Tencent surges as profit beats estimates on mobile games, ads
Asia's top internet company sees profit jump 60pc, driven by online games and ad revenue
Shares of Tencent, Asia's largest internet company, jumped the most in more than two years after first-quarter profit soared because of online game sales and advertising revenue from its WeChat and QQ messaging services.
The Shenzhen-based company rose as much as 8.95 per cent as shareholders approved a five-for-one share split. The stock closed up 5.85 per cent at HK$108.80 yesterday.
Tencent's net income soared 60 per cent to 6.46 billion yuan (HK$8 billion) in the three months to March, helped by one-time gains, beating the 4.86 billion yuan analyst estimate.
The company is adding services to software applications including WeChat, known as Weixin on the mainland, as it competes with Alibaba and Baidu.
Tencent is counting on messaging, e-commerce and online games to win a bigger slice of the mainland's 618 million internet users as they migrate towards content on their smartphones.
"Tencent has a great advantage in promoting and distributing its mobile games because it has platforms like WeChat that have a huge user base," said Li Yujie, an analyst at RHB Research Institute.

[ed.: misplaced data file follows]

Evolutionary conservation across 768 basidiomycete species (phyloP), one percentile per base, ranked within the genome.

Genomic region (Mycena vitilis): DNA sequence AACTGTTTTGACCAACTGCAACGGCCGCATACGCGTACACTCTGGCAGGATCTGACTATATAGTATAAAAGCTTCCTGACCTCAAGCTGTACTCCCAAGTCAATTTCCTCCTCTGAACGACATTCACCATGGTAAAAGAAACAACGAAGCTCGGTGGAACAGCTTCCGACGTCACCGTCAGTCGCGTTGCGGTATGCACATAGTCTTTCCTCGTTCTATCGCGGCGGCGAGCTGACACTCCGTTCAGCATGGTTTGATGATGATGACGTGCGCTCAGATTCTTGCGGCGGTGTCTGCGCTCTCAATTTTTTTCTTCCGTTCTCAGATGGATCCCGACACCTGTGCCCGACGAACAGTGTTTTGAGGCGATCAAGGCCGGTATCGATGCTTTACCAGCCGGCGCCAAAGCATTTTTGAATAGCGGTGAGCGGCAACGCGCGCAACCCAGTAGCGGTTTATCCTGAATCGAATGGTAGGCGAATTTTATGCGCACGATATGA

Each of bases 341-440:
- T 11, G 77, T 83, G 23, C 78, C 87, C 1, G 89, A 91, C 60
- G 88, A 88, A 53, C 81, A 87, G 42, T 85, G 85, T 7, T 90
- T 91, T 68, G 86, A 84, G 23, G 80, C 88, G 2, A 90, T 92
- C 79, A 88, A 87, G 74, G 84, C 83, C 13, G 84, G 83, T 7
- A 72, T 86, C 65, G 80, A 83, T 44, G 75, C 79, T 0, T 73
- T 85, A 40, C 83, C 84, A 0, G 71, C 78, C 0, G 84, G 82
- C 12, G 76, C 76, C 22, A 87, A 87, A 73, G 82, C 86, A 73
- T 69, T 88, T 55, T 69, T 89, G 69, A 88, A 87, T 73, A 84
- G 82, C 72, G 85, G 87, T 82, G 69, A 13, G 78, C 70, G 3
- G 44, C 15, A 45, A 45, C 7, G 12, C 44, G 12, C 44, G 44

Non-GAAP profit rose 29 per cent to 5.19 billion yuan, president Martin Lau Chi-ping said, adding that the alternative earnings measure provided a better picture of the quarter's performance. "We've proved that a good mobile platform that provides a lot of user interaction, that captures a lot of usage, will have a lot of monetisation potential."
Revenue rose 36 per cent from a year earlier to 18.4 billion yuan. Online game revenue increased to 10.4 billion yuan, and online advertising revenue rose 38 per cent to 1.17 billion yuan.
Mobile-phone game revenue tripled from the previous quarter to 1.8 billion yuan, according to the filing.
Tencent has introduced 18 games for Google's Android operating system and 16 games for Apple's iOS, including GunZ Dash and Piyush Mubayi, an analyst at Goldman Sachs wrote in a report.
"We see the potential to add more mid-core games and also over time to start introducing some of the harder core titles that are popular in Korea and Japan," said James Mitchell, the chief strategy officer at Tencent.
"Mid-core games" referred to titles that attracted users to play for longer periods of time, therefore spending more money, Mitchell said.
The company's open platform shared five billion yuan in revenue with developers, Dowson Tong Taosang, the president of the social network group, said at a conference last week.
Tencent's social-network business, which includes QZone, a platform that allows users to write blogs and upload photos, helped generate revenue of four billion yuan.
Monthly users of QZone on their mobile devices reached 467 million in the first quarter.